Through contextual analysis and by reassessing the chronicle evidence, ‘King John: An Underrated King’ presents a compelling reevaluation of the reign of King John, England’s most maligned sovereign. With its thought-provoking analysis of the key issues of John’s reign, such as the loss of the French territories, British achievement, Magna Carta, relations with the church, and civil war, the volume presents an engaging argument for rehabilitating King John’s reputation. Each chapter features both narrative and contextual analysis, and is prefaced by a timeline outlining the key events of the period. The volume also contains an array of maps and diagrams, as well as a collection of useful study questions.
Author: Stephen Church
Publisher: Pan Macmillan
Release Date: 2015-03-12
No English king has suffered a worse press than King John: Bad King John, the Sheriff of Nottingham and Robin Hood, Magna Carta - but how to disentangle myth and truth? John was the youngest of the five sons of Henry II and Eleanor of Aquitaine, who, on the death of his brother Richard the Lionheart in 1199, took possession of a vast - and vastly wealthy - inheritance. But by his death in 1215, he had squandered it all, and come close to losing his English kingdom, too. Stephen Church vividly recounts exactly how John contrived to lose so much, so quickly and in doing so, tells the story of Magna Carta, which, eight hundred years later, is still one of the cornerstones of Western democracy. Vivid and authoritative, King John: England, Magna Carta and the Making of a Tyrant is history at its visceral best.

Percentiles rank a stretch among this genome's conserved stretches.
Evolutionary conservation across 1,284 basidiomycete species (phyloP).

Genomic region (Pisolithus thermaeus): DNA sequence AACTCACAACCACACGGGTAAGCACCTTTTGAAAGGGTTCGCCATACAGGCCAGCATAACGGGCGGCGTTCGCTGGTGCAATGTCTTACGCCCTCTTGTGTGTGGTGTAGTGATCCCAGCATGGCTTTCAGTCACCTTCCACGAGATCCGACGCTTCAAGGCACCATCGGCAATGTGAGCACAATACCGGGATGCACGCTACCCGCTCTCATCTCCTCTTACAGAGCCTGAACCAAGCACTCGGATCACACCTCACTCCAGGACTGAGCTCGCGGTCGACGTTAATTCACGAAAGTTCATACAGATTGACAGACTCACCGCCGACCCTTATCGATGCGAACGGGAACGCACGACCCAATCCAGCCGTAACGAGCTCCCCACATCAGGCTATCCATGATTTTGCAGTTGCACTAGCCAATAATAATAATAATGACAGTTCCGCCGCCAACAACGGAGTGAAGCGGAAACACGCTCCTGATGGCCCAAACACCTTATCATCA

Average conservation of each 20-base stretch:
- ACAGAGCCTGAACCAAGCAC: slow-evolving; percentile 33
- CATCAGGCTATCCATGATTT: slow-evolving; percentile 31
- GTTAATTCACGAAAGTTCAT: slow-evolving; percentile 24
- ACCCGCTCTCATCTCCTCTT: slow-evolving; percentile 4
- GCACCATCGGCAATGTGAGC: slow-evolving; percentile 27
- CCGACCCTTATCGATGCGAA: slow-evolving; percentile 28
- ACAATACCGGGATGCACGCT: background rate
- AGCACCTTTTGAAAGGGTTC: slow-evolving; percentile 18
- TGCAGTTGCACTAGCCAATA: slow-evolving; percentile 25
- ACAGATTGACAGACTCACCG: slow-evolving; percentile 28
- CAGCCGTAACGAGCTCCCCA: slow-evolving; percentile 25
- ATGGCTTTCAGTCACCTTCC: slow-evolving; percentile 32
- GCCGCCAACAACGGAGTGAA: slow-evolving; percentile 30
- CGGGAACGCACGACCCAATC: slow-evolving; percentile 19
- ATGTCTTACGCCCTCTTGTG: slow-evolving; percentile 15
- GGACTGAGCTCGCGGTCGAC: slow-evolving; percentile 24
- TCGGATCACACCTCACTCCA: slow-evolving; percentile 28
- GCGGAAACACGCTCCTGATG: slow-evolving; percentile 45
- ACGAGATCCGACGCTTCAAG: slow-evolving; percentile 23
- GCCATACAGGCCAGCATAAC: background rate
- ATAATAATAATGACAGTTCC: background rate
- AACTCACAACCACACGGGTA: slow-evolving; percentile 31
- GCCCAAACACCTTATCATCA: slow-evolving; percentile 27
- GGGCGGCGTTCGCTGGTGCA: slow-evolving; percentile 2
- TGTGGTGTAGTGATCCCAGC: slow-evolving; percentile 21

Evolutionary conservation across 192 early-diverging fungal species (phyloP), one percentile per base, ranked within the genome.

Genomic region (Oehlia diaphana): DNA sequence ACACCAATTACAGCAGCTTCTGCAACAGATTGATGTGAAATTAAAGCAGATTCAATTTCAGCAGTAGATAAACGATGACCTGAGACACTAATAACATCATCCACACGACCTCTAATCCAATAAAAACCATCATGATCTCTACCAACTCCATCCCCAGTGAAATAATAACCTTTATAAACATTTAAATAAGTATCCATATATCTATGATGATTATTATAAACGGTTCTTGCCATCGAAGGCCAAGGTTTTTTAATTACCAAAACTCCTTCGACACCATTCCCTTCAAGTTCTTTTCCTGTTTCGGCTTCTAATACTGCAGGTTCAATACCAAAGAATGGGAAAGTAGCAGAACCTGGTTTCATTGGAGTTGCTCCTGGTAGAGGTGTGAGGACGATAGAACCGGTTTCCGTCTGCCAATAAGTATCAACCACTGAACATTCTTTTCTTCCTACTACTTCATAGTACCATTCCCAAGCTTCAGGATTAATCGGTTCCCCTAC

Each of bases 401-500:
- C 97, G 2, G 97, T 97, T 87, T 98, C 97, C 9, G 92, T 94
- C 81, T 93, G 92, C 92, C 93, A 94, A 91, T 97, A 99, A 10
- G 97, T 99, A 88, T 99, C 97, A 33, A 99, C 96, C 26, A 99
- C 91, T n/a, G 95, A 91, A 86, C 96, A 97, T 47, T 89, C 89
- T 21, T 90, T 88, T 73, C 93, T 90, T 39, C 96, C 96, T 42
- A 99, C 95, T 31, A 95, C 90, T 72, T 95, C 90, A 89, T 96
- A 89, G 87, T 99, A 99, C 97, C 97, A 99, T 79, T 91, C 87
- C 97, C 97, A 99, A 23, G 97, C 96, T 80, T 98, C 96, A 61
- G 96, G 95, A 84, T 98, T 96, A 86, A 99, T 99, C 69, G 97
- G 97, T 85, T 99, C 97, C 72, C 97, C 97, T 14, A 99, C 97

Originally published in 1965, English Justice between the Norman Conquest and the Great Charter discusses the history of English justice in the period of the Norman Conquest, of the Angevin achievements, and of the contrasting reigns of Richard I and John. This book looks at this period in light of the great work done by Felix Liebermann and others on Anglo-Saxon law, which made possible a new estimate of the inheritance entered upon by the Norman conquerors. The book discusses how the writ and sworn inquest can now be safely recognised as arising in the years when the communal courts of the hundred and the shire - under royal surveillance - administered justice to the English people. The book also looks at the vigour of the conquerors and how, through the exertion of the king's writ, the sworn inquest was developed into the jury. The book discusses how Henry II, not the West Saxon kings devised the returnable writ from which later developments in English judicial administration grew, and how he built up a permanent bench of judges based at Westminster, from there making periodic journeys to administer justice throughout the land. With all their many faults, the early Angevin rulers, King John as well as his father, were concerned to play their part as kings who provided justice and judgment for their subjects.
Author: Ralph Turner
Publisher: A&C Black
Release Date: 1994
This collection of essays brings together the author's work on th growth of administrative monarchy in Angevin England, concentrating upon the personnnel of royal government and especially upon the common law courts. It describes the institutions of the English common law during its formative period, including the growth of the jury and of the two central courts, Common Pleas at Westminster and the court following the king, later King's Bench. Another group of essays illustrate the justices' handling of cases coming before the law courts, examining please that touched the king's interest. After a discussion of the authorship of England's first great lawbook, Glanvill, other essays examine the justices, their level of literacy, the conflicts facing the clerics among them in hearing secular cases, and the hostility that they aroused as 'new men' in the king's service from conservative elements in society.